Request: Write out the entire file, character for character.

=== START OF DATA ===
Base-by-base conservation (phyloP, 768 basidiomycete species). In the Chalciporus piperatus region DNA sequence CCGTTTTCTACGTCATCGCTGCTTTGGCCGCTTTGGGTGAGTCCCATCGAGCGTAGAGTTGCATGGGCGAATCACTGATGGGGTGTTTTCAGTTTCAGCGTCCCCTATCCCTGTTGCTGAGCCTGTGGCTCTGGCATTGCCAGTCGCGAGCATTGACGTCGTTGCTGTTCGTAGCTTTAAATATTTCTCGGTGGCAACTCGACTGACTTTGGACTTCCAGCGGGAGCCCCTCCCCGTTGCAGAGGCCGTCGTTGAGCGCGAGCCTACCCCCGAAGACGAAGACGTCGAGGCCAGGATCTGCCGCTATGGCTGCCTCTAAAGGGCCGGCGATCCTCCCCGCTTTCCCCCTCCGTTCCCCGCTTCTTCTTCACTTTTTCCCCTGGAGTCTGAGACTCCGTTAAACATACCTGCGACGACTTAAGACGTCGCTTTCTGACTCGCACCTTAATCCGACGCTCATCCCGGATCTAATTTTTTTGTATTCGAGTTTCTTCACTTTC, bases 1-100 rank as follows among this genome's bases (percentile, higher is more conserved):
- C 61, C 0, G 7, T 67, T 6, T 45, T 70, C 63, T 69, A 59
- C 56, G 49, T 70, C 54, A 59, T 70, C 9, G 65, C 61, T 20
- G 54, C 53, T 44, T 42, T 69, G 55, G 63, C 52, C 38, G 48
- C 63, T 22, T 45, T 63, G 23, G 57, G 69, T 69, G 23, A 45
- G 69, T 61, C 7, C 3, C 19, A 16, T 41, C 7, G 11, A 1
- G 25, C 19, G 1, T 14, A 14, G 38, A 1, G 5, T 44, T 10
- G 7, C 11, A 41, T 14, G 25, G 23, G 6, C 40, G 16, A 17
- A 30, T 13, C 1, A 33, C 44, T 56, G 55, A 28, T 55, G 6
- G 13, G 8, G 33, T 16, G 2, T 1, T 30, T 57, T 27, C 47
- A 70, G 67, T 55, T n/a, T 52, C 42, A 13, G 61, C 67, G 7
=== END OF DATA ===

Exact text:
Base-by-base conservation (phyloP, 768 basidiomycete species). In the Chalciporus piperatus region DNA sequence CCGTTTTCTACGTCATCGCTGCTTTGGCCGCTTTGGGTGAGTCCCATCGAGCGTAGAGTTGCATGGGCGAATCACTGATGGGGTGTTTTCAGTTTCAGCGTCCCCTATCCCTGTTGCTGAGCCTGTGGCTCTGGCATTGCCAGTCGCGAGCATTGACGTCGTTGCTGTTCGTAGCTTTAAATATTTCTCGGTGGCAACTCGACTGACTTTGGACTTCCAGCGGGAGCCCCTCCCCGTTGCAGAGGCCGTCGTTGAGCGCGAGCCTACCCCCGAAGACGAAGACGTCGAGGCCAGGATCTGCCGCTATGGCTGCCTCTAAAGGGCCGGCGATCCTCCCCGCTTTCCCCCTCCGTTCCCCGCTTCTTCTTCACTTTTTCCCCTGGAGTCTGAGACTCCGTTAAACATACCTGCGACGACTTAAGACGTCGCTTTCTGACTCGCACCTTAATCCGACGCTCATCCCGGATCTAATTTTTTTGTATTCGAGTTTCTTCACTTTC, bases 1-100 rank as follows among this genome's bases (percentile, higher is more conserved):
- C 61, C 0, G 7, T 67, T 6, T 45, T 70, C 63, T 69, A 59
- C 56, G 49, T 70, C 54, A 59, T 70, C 9, G 65, C 61, T 20
- G 54, C 53, T 44, T 42, T 69, G 55, G 63, C 52, C 38, G 48
- C 63, T 22, T 45, T 63, G 23, G 57, G 69, T 69, G 23, A 45
- G 69, T 61, C 7, C 3, C 19, A 16, T 41, C 7, G 11, A 1
- G 25, C 19, G 1, T 14, A 14, G 38, A 1, G 5, T 44, T 10
- G 7, C 11, A 41, T 14, G 25, G 23, G 6, C 40, G 16, A 17
- A 30, T 13, C 1, A 33, C 44, T 56, G 55, A 28, T 55, G 6
- G 13, G 8, G 33, T 16, G 2, T 1, T 30, T 57, T 27, C 47
- A 70, G 67, T 55, T n/a, T 52, C 42, A 13, G 61, C 67, G 7